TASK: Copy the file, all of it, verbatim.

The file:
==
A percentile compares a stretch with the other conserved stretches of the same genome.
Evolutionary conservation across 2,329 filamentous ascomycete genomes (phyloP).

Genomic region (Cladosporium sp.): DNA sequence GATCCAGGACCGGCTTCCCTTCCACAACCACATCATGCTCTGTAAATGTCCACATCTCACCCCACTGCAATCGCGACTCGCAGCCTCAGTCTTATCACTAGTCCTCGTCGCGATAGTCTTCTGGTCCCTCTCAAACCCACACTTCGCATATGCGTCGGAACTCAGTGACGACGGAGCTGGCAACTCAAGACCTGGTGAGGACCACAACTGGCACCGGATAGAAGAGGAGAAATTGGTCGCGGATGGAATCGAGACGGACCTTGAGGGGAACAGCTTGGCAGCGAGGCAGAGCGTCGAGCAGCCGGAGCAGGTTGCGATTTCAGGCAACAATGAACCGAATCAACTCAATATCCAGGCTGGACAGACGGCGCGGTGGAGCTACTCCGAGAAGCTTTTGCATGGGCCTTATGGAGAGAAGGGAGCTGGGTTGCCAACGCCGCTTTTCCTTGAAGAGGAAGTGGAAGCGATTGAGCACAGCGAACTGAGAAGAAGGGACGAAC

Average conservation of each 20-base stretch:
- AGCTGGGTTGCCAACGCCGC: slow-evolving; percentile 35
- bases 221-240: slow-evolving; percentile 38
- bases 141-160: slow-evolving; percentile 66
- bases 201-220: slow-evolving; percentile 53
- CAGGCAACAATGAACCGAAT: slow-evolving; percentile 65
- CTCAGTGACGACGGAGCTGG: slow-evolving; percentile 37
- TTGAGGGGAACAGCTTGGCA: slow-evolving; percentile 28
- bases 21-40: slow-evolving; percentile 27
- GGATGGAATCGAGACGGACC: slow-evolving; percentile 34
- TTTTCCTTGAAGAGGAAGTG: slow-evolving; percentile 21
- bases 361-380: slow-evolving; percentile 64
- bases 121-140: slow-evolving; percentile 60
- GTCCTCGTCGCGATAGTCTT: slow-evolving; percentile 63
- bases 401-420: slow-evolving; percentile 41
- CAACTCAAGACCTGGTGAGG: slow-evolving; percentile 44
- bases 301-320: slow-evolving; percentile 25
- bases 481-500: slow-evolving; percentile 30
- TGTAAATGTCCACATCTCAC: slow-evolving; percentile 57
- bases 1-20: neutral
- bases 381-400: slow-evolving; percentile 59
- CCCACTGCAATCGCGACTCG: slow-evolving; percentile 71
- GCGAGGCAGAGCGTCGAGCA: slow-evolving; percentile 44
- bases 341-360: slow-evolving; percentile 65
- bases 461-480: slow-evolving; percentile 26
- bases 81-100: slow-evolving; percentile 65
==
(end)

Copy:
A percentile compares a stretch with the other conserved stretches of the same genome.
Evolutionary conservation across 2,329 filamentous ascomycete genomes (phyloP).

Genomic region (Cladosporium sp.): DNA sequence GATCCAGGACCGGCTTCCCTTCCACAACCACATCATGCTCTGTAAATGTCCACATCTCACCCCACTGCAATCGCGACTCGCAGCCTCAGTCTTATCACTAGTCCTCGTCGCGATAGTCTTCTGGTCCCTCTCAAACCCACACTTCGCATATGCGTCGGAACTCAGTGACGACGGAGCTGGCAACTCAAGACCTGGTGAGGACCACAACTGGCACCGGATAGAAGAGGAGAAATTGGTCGCGGATGGAATCGAGACGGACCTTGAGGGGAACAGCTTGGCAGCGAGGCAGAGCGTCGAGCAGCCGGAGCAGGTTGCGATTTCAGGCAACAATGAACCGAATCAACTCAATATCCAGGCTGGACAGACGGCGCGGTGGAGCTACTCCGAGAAGCTTTTGCATGGGCCTTATGGAGAGAAGGGAGCTGGGTTGCCAACGCCGCTTTTCCTTGAAGAGGAAGTGGAAGCGATTGAGCACAGCGAACTGAGAAGAAGGGACGAAC

Average conservation of each 20-base stretch:
- AGCTGGGTTGCCAACGCCGC: slow-evolving; percentile 35
- bases 221-240: slow-evolving; percentile 38
- bases 141-160: slow-evolving; percentile 66
- bases 201-220: slow-evolving; percentile 53
- CAGGCAACAATGAACCGAAT: slow-evolving; percentile 65
- CTCAGTGACGACGGAGCTGG: slow-evolving; percentile 37
- TTGAGGGGAACAGCTTGGCA: slow-evolving; percentile 28
- bases 21-40: slow-evolving; percentile 27
- GGATGGAATCGAGACGGACC: slow-evolving; percentile 34
- TTTTCCTTGAAGAGGAAGTG: slow-evolving; percentile 21
- bases 361-380: slow-evolving; percentile 64
- bases 121-140: slow-evolving; percentile 60
- GTCCTCGTCGCGATAGTCTT: slow-evolving; percentile 63
- bases 401-420: slow-evolving; percentile 41
- CAACTCAAGACCTGGTGAGG: slow-evolving; percentile 44
- bases 301-320: slow-evolving; percentile 25
- bases 481-500: slow-evolving; percentile 30
- TGTAAATGTCCACATCTCAC: slow-evolving; percentile 57
- bases 1-20: neutral
- bases 381-400: slow-evolving; percentile 59
- CCCACTGCAATCGCGACTCG: slow-evolving; percentile 71
- GCGAGGCAGAGCGTCGAGCA: slow-evolving; percentile 44
- bases 341-360: slow-evolving; percentile 65
- bases 461-480: slow-evolving; percentile 26
- bases 81-100: slow-evolving; percentile 65